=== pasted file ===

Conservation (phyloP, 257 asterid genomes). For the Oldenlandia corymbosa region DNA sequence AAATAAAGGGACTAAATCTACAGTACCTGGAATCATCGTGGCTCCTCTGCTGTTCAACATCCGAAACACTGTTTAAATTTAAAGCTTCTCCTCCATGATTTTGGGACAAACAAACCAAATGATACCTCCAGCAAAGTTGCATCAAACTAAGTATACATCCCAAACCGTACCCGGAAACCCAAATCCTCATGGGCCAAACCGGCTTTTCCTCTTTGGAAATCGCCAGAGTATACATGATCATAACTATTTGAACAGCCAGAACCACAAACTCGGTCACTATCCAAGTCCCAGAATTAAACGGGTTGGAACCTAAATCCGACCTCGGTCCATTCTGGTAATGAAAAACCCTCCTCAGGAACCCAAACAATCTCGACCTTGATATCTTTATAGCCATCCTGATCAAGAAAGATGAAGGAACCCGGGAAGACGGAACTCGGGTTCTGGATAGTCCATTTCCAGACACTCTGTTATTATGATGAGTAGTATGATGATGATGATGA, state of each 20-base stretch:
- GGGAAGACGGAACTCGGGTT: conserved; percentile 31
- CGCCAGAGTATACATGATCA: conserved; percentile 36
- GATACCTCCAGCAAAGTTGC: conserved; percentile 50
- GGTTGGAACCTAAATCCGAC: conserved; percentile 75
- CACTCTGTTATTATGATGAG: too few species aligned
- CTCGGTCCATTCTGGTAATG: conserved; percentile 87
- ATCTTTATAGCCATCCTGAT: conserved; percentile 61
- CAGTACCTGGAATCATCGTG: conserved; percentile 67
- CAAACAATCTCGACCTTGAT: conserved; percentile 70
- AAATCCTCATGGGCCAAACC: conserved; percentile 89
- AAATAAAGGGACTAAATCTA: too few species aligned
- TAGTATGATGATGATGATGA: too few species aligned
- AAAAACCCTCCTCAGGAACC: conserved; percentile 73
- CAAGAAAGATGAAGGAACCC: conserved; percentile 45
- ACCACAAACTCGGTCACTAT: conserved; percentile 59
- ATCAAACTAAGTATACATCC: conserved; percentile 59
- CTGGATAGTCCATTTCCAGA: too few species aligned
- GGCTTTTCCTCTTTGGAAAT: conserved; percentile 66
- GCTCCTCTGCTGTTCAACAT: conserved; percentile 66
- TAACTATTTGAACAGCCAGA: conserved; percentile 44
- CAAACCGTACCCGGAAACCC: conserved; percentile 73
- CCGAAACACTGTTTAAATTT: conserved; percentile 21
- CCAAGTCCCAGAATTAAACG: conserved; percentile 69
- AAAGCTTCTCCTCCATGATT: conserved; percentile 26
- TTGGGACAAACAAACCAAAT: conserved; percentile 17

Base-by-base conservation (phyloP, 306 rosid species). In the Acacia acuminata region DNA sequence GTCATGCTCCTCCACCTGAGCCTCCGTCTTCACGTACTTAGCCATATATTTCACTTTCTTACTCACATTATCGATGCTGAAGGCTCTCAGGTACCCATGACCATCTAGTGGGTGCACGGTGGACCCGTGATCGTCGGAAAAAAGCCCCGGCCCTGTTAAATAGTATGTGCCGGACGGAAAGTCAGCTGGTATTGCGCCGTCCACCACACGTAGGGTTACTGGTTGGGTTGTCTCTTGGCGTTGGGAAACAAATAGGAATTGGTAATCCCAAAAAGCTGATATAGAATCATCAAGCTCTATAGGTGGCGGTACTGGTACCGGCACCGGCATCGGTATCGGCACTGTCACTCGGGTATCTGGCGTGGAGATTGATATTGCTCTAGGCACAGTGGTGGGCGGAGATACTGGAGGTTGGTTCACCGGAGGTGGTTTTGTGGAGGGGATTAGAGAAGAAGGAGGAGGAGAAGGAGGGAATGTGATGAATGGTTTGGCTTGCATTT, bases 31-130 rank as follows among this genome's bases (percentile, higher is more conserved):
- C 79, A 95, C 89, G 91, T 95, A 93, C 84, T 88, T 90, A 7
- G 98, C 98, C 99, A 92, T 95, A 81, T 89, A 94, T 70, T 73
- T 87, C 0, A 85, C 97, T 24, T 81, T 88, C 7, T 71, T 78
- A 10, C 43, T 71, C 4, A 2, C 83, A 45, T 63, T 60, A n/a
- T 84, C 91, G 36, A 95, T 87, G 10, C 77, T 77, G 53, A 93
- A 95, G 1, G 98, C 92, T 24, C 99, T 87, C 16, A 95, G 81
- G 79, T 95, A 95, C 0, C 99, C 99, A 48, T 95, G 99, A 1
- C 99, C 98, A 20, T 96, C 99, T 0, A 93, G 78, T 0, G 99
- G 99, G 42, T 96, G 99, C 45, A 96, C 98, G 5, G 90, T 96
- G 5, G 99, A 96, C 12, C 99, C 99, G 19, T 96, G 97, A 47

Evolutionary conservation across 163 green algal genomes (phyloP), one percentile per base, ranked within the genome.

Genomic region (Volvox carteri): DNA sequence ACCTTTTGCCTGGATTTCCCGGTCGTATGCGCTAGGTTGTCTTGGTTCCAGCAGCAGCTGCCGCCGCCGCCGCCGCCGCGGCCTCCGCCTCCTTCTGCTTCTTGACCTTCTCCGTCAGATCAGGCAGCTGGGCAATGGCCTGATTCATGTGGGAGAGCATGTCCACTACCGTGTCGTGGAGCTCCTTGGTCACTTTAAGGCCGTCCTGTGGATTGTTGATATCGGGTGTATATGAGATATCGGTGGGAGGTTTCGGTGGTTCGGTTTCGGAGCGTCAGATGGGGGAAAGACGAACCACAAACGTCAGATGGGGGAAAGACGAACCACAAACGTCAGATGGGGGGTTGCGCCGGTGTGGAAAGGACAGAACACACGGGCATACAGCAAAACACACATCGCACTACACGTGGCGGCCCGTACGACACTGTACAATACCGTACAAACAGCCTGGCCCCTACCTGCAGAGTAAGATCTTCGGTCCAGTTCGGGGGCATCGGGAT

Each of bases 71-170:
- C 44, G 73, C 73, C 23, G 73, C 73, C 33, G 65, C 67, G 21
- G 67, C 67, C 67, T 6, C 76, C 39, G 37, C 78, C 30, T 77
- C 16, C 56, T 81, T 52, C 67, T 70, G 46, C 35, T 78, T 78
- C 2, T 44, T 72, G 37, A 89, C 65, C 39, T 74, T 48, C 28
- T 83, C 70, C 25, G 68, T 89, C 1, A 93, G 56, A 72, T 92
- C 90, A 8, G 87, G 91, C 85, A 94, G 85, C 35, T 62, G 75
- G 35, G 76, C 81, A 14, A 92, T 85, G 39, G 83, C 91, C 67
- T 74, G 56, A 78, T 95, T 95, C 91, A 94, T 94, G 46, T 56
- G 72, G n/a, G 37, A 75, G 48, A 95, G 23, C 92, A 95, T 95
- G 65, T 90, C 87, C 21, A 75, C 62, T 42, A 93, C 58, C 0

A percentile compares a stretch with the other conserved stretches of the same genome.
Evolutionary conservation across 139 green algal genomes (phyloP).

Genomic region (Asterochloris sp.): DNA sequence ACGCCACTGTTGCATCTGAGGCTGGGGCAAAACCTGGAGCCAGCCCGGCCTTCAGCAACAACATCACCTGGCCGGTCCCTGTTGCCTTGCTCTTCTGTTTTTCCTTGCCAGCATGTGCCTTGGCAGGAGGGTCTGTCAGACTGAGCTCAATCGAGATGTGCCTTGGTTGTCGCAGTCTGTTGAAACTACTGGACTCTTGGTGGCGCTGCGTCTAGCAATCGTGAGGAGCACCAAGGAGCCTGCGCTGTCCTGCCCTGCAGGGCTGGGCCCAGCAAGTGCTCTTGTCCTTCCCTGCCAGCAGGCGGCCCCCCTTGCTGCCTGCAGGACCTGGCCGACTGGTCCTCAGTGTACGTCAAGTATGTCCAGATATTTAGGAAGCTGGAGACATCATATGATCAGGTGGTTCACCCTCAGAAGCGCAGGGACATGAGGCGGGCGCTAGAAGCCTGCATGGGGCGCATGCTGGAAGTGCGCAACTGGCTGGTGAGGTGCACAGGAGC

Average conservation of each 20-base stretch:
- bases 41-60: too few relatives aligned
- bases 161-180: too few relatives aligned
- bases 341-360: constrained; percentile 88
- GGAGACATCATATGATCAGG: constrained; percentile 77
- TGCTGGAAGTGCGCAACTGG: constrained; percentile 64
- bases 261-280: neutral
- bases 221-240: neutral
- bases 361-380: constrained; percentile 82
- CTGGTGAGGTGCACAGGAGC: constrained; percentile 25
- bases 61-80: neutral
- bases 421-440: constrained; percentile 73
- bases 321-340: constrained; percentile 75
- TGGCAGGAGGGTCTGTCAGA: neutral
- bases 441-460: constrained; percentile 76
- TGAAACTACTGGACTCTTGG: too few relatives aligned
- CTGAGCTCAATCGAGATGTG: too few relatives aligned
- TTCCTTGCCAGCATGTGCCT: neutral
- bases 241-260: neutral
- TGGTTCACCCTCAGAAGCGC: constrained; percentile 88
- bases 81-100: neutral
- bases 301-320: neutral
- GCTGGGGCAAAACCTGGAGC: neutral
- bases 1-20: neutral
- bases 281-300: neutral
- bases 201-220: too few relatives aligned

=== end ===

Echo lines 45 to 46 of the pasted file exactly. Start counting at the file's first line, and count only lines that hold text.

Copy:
- T 83, C 70, C 25, G 68, T 89, C 1, A 93, G 56, A 72, T 92
- C 90, A 8, G 87, G 91, C 85, A 94, G 85, C 35, T 62, G 75